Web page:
The latter was probably true, at least to fans who feel a sickening deja-vu whenever an indie artist is oversaturated, not wanting reminders of the mainstream world, as if each press mention signifies a dimmer photocopy of a once vibrant artist. Sometimes the work is worthy of all the chatter, and over time the work still holds its color. This is true for Ys, and the reason was clear immediately: it's timeless. Of course, if Newsom had appeared out of nowhere with a Northern Renaissance-style painting of herself enclosing a veritable harp concerto, the effect would have been far more alienating than Ys turned out to be. It is initially digestible because it's a second album—the coming-of-age story of an already-known musician whose early work is just as dear, if not dearer, to many people's hearts. Knowing where it comes from in the trajectory of Newsom's career, Ys is suddenly right at home anywhere.
But who did it come from? Newsom seemed to slip a little farther away from us with Ys, though there were efforts, some seemingly as extensive as the album itself, to get inside the frame of the album cover, to parse the lyrical narratives into statements, points of view, references to reality. What did all the symbols on the cover, surrounding Newsom, really mean? What is a "damnable bell"? Who is "Emily"? Did somebody die? In some circles, this is where PR comes in and puts a hand over the camera lens. Newsom, being an independent musician whose sole aim in life, she says, is to make the best music she can, did the work herself, demurring to outlets including the Wire—preempting prying questions, in some cases—that vague "she"s and "he"s and "you"s would remain that way, probably forever. "Emily" is her sister, and that's about all we have.
It shouldn't matter that Ys is an intensely private affair, which Newsom also happened to pore over for years until she thought it ready for public debut. The process involved intensive collaboration with Van Dyke Parks, who scored the orchestral accompaniment on four of the tracks and allegedly permitted Newsom the most scrutiny and editing of his work he'd yet experienced. It shows. The result is something immaculate, yet somehow as raw as Newsom's previous material. Without knowing the specifics of what inspired the music, the feelings are there: of being bruised, stung and misunderstood; of longing, lust and love. There is a dense, complicated, and sometimes distracting instrumental backdrop to Newsom's private musings, but it is more often a beautiful one.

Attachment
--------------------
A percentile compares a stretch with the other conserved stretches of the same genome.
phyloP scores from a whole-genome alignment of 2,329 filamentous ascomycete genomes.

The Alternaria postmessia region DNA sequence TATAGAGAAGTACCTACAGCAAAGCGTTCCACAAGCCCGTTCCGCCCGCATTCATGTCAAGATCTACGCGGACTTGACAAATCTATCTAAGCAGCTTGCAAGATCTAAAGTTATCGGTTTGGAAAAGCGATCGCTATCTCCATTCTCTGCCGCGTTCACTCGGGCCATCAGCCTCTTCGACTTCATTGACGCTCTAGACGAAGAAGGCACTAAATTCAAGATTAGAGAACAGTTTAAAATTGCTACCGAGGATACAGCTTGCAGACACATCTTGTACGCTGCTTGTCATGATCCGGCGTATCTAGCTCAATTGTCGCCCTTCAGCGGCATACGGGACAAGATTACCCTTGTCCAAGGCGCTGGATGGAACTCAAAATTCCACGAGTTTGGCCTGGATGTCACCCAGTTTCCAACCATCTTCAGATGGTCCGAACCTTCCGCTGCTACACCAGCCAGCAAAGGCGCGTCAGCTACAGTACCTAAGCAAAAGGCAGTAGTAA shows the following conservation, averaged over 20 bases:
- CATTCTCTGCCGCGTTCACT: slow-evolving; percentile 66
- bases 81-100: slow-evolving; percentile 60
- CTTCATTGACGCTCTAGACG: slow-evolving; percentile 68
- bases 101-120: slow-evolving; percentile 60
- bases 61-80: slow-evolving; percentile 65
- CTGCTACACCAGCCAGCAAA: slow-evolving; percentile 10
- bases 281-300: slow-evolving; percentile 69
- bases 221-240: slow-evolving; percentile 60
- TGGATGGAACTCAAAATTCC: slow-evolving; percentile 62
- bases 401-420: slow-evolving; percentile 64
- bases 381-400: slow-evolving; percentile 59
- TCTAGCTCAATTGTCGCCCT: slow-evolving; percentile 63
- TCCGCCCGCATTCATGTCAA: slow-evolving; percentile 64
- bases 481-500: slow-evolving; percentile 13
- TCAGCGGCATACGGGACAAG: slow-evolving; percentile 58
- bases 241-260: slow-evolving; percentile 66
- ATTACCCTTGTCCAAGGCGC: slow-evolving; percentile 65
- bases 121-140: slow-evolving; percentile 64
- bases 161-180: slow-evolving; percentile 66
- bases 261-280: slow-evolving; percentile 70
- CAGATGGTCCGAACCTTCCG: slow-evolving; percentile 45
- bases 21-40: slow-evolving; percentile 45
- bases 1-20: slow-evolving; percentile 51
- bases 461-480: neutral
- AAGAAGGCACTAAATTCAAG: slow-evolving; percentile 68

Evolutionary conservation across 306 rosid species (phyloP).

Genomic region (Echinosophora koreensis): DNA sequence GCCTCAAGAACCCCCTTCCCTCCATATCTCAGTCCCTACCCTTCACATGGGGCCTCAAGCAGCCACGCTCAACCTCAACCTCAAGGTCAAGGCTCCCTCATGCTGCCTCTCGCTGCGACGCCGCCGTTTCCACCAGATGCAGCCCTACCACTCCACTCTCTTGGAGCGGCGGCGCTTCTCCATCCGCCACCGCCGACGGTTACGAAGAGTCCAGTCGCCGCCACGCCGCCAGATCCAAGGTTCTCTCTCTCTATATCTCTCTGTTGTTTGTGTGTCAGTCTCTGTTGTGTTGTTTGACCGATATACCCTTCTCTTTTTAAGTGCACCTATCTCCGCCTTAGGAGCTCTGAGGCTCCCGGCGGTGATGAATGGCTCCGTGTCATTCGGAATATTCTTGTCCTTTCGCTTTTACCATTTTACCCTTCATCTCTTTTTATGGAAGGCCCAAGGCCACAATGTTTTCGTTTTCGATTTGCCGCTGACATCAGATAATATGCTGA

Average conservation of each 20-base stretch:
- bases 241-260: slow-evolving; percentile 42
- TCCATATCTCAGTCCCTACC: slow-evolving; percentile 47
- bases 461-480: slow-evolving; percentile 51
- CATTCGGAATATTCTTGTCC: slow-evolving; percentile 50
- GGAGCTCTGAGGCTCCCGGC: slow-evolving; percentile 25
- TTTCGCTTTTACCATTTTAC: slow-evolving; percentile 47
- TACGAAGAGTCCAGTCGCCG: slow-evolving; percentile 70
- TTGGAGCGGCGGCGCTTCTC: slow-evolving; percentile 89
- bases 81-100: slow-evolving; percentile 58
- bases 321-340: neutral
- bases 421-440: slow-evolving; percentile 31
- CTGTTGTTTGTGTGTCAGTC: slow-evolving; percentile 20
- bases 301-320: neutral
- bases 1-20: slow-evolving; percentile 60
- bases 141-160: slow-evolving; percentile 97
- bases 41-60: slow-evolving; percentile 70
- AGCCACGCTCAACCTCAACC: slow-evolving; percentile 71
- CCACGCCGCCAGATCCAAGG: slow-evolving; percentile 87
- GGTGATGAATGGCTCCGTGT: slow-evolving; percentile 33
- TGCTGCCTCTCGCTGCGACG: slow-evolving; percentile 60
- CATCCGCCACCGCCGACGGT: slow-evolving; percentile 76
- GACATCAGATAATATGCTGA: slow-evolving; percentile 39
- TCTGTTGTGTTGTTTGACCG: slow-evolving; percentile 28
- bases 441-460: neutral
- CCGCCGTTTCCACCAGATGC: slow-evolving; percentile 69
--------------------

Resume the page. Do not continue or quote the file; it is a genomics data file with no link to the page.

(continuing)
Listeners of Ys came for the beauty, but stayed for the emotional content. We did as Newsom did with the myth of Ys and took the album as our own, throwing our own experiences and conjectures onto the songs. It's possible to relate to simple, digestible lines like, "Oh, desire," from "Sawdust and Diamonds," and the way Newsom sings it doesn't hurt. Even the more bizarre crux of the song—the firm insistence that "I wasn't born from a whistle/or milked from a thistle at twilight" is relatable: buried in those lines is a meaning that makes sense to us. But just try to articulate it in words. The experience really isn't that far off from hearing a foreign language: we catch familiar sounds and are drawn in to thinking we understand by universal inflections. But it's hard to spell out what that line, or any of "Sawdust and Diamonds," is about.
The fun of music is that you don't have to explain in words what you sense in lyric and melody. It's mostly critics who feel compelled to put a finger on what's beneath the sounds. But Newsom won't let us, and in doing so, she reminds us that the musician, even, in her case, with all her years of training and perfectionism, should also be allowed to have fun. She went further than most might think to have it. True, Ys is packed with words she can't get out fast enough, and which we can't grasp the meaning of. To skeptics, this might come off seeming like a budding poet who hasn't yet honed editing skills. But if the album sounds to you like a riotous banquet of words, that's actually one interpretation Newsom probably wouldn't correct.
Newsom told the Wire that "decadence," a big element in the myth of Ys, "figures very prominently" on the album. "Either the idea of decadence, or I guess a searching or longing or wondering that is rooted in a desire for any self-gratification, selfishness, self-centeredness, which is a sort of decadence I guess. I try to convey that by using language which places as the goal this over the top thing, you know, like fiefs and that sort of thing," she explained, then laughed.
The album itself is "this over the top thing." But drawn out at varying speeds over about an hour, the challenges of Ys—its reputation, swathed in awe, curiosity and frustrations about paganism, ornateness, maximalism—are dismantled through listening. Newsom demonstrates virtuosity in a language that nobody—not even she—fully understands, as if to remind us that music isn't burdened by the same obligations as people, and shouldn't be persuaded to be.
Haha.. we were kidding about all those other ones. This is obviously, objectively, the best record
ever of the decade.
Dec 23, 2009
Breakup records should not be this good.
Dec 23, 2009
After five years and three albums spent building something, Wilco decided to tear it down and start fresh. The music industry did the same thing. But it didn't exactly have a choice.
Dec 22, 2009
With just ten songs, Arcade Fire successfully mourned the loss of multiple relatives, helped us discover a new way of dealing with adversity, and changed the face of indie-rock.
Dec 21, 2009
With the music industry in a perpetual downward spiral for much of the decade, it became difficult to blame bands for licensing their songs to corporations. When the money paid for records as brilliant as this one, it was impossible.
Dec 18, 2009